The Terror Journal

A Journal on Terrorism and Genocide

NATO killed senior Insurgent in Afghanistan

NATONATO killed a senior Taliban commander and nine other suspected militants in southern Afghanistan, while the coalition and its Afghan allies suffered an equal number of deaths in separate attacks in the same area, officials said Monday.

The violence highlighted the deadly insurgency raging in the south as the U.S. prepares to deploy thousands of additional troops to reverse Taliban gains in recent years.

Senior Taliban commander Maulawi Hassan and his associates were killed Saturday when troops attacked an isolated compound in the Kajaki area of southern Helmand province, NATO said in a statement, adding there were no civilians involved.

”Maulawi Hassan was a senior insurgent figure in northern Helmand, and his influence extended into western Oruzgan,” the statement said.

Southern Afghanistan is the center of the Taliban insurgency, which has made a comeback in the last three years following the group’s initial defeat by U.S.-led forces in late 2001. Afghan and coalition forces have stepped up operations against militants in southern Afghanistan, and the U.S. plans to send thousands of additional soldiers there this year.

On Monday, Afghan police and intelligence agents detained five Taliban militants in Oruzgan, including the group’s senior commander for the province, Mullah Azizullah, said police officer Wali Jan.

The militants were stopped in Arzo district while driving from the city of Quetta in neighboring Pakistan, Jan said.

Quetta is believed to be a safe-haven for many senior Taliban leaders, including the group’s supreme leader, Mullah Omar, according to Afghan officials. Pakistan denies the claim and says Omar is in Afghanistan.

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Also Monday, Taliban fighters ambushed a police patrol in southern Kandahar province’s Spin Boldak district, killing eight officers and wounding another, said Sahib Jan, a police officer.

On Sunday, a rocket slammed into the main NATO military base in the south, killing a contractor and wounding six others.

Kandahar airfield, the nerve center for the alliance’s war effort in southern Afghanistan, has been hit by many rockets in the past but Sunday’s death was the first in such an attack, another NATO statement said.

Also Sunday, two NATO soldiers were killed in a ”hostile incident” in the same region, a third NATO statement said, without releasing the soldiers’ nationalities or the exact location of the attack.

President Barack Obama said Sunday that sending additional U.S. troops to Afghanistan must be part of a comprehensive strategy that includes an exit plan.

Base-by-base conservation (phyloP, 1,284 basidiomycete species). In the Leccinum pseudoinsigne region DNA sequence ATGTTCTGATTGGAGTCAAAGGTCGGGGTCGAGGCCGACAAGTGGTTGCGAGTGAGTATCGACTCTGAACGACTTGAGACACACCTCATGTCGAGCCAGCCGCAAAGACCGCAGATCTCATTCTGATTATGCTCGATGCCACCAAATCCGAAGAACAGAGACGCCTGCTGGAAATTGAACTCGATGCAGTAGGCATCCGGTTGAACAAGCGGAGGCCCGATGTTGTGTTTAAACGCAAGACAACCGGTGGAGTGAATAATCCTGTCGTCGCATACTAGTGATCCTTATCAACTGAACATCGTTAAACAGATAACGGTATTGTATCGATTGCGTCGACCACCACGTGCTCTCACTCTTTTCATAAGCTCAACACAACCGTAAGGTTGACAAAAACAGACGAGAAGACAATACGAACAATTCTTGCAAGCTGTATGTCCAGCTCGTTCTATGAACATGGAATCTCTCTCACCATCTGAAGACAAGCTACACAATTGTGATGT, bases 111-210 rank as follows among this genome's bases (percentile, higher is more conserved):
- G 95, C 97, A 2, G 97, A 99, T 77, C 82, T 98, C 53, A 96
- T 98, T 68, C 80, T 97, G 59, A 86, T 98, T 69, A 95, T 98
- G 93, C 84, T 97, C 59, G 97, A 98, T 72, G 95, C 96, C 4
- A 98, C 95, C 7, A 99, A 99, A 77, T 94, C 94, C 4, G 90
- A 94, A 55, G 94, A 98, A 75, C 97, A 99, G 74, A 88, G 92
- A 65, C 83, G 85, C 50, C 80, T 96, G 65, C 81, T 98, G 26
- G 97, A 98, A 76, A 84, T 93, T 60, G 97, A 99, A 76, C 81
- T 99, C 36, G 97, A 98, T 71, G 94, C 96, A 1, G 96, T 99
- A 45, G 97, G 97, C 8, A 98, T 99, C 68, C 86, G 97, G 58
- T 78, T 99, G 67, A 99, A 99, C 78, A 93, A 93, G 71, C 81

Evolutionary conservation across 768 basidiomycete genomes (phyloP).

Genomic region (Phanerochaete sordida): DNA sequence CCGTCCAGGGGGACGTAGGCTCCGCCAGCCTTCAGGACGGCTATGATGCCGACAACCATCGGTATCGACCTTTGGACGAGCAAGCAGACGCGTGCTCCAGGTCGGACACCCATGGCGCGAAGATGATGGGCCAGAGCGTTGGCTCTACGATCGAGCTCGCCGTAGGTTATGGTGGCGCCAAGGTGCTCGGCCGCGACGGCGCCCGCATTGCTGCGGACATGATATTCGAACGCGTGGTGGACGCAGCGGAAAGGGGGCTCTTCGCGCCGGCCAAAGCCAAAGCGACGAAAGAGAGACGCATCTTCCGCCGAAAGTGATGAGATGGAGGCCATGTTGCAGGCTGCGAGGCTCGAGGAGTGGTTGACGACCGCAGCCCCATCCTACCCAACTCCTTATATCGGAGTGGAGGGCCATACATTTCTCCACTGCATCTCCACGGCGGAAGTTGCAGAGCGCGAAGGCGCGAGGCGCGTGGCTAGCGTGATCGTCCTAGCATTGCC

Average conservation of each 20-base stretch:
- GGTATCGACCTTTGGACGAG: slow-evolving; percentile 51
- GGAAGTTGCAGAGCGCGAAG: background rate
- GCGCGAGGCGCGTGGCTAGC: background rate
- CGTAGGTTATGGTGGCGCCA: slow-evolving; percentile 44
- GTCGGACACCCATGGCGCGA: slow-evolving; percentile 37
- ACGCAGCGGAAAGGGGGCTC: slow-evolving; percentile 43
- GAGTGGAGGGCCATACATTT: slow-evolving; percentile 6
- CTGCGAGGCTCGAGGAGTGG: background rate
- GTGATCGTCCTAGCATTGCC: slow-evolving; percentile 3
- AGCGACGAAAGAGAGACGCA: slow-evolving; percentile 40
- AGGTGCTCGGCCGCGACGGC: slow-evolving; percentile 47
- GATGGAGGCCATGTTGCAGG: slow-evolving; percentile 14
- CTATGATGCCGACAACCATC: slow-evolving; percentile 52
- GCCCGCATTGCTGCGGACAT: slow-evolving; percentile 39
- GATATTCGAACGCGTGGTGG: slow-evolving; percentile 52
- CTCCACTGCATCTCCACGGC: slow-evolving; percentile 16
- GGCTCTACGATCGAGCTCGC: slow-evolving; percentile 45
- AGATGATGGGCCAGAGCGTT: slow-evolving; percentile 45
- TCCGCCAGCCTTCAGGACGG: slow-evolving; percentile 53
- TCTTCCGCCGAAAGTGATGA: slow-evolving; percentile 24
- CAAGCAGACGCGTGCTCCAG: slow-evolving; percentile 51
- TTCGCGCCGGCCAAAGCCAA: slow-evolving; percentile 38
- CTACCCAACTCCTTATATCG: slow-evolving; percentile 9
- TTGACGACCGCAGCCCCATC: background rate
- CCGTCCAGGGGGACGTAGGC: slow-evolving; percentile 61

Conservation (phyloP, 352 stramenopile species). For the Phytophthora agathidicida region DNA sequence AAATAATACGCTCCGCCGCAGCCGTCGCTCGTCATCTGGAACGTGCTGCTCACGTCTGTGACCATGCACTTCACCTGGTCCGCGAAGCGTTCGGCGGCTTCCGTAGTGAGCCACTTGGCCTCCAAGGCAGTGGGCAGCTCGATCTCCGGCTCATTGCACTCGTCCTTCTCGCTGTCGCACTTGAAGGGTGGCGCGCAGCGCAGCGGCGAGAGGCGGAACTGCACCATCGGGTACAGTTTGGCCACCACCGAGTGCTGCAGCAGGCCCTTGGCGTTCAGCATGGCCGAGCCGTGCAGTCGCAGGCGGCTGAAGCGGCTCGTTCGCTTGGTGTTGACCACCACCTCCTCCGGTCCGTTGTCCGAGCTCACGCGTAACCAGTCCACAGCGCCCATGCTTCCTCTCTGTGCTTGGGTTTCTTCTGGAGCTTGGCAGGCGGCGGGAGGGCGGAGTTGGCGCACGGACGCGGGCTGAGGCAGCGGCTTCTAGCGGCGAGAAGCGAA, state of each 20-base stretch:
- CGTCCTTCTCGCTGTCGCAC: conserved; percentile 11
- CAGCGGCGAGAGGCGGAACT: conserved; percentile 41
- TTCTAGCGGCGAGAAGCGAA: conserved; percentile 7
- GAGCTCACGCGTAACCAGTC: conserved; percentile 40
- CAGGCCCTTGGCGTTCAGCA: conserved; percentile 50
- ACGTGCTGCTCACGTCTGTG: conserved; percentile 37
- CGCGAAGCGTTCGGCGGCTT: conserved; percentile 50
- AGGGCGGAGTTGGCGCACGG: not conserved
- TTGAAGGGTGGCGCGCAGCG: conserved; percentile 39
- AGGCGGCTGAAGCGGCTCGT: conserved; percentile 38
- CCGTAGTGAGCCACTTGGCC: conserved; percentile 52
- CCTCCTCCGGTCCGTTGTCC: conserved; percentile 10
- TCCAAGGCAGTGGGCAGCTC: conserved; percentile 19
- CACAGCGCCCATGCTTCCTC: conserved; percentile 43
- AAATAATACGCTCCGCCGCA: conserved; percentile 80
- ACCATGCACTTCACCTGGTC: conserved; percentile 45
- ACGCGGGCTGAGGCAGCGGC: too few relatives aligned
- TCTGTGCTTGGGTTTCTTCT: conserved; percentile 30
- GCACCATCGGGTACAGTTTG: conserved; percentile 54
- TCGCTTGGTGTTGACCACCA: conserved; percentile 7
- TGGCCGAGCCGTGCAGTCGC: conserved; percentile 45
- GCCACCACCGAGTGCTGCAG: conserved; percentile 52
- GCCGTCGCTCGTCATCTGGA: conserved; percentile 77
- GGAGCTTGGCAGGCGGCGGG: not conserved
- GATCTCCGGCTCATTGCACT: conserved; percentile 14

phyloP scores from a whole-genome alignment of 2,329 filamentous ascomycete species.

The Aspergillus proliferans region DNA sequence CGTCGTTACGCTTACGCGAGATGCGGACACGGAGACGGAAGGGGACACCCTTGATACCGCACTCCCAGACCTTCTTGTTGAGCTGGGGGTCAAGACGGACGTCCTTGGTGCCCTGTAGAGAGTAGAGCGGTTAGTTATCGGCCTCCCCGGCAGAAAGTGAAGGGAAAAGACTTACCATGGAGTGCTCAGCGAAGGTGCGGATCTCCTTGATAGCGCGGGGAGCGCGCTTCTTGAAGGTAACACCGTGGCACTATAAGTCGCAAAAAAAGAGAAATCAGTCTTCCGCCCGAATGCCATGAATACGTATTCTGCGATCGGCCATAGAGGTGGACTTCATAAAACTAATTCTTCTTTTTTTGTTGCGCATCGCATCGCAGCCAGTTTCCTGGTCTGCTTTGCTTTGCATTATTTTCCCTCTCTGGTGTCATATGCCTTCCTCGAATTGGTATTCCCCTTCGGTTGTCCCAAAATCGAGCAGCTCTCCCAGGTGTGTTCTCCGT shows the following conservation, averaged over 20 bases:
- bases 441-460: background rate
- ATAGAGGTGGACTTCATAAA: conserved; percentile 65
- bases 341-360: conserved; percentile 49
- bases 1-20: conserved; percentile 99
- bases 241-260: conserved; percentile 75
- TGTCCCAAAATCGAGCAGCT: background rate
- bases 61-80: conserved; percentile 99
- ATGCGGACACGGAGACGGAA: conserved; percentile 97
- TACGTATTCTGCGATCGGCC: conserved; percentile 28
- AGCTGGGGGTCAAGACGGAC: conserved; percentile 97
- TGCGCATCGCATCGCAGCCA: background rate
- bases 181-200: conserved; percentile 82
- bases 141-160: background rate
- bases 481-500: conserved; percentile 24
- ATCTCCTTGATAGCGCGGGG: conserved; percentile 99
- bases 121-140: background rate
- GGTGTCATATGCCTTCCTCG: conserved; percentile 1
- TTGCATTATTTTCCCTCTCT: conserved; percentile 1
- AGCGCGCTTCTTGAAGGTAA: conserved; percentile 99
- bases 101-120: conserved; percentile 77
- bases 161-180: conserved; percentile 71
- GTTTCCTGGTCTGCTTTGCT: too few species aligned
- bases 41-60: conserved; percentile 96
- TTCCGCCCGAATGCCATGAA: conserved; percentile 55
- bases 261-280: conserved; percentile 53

”What we can’t do is think that just a military approach in Afghanistan is going to be able to solve our problems,” Obama said on CBS’ ”60 Minutes.” ”So what we’re looking for is a comprehensive strategy. And there’s got to be an exit strategy. There’s got to be a sense that this is not perpetual drift.”

Obama’s comments were a prelude to a revamped plan for fighting insurgents in Afghanistan and Pakistan that is expected to be announced this week. On Friday, a military official said the overhauled U.S. strategy would call for new garrisons in far-flung Afghan communities to better hold off the Taliban.

Obama’s plan covers the next three to five years, with the goals of containing the insurgency, heading off the possibility that it could topple Afghanistan’s fragile central government and providing enough security for Afghan citizens that they reject the insurgents of their own accord, the official said Friday. He spoke on condition of anonymity because the review was not complete.

In the interview, Obama said the most difficult decision he’s had to make in his 2-month-old presidency was to send more troops to Afghanistan, which he decided before completion of a strategic review on the region.

”When I make a decision to send 17,000 young Americans to Afghanistan, you can understand that intellectually, but understanding what that means for those families, for those young people when you end up sitting at your desk, signing a condolence letter to one of the family members of a fallen hero, you’re reminded each and every day at every moment that the decisions you make count.”

Source: NYT


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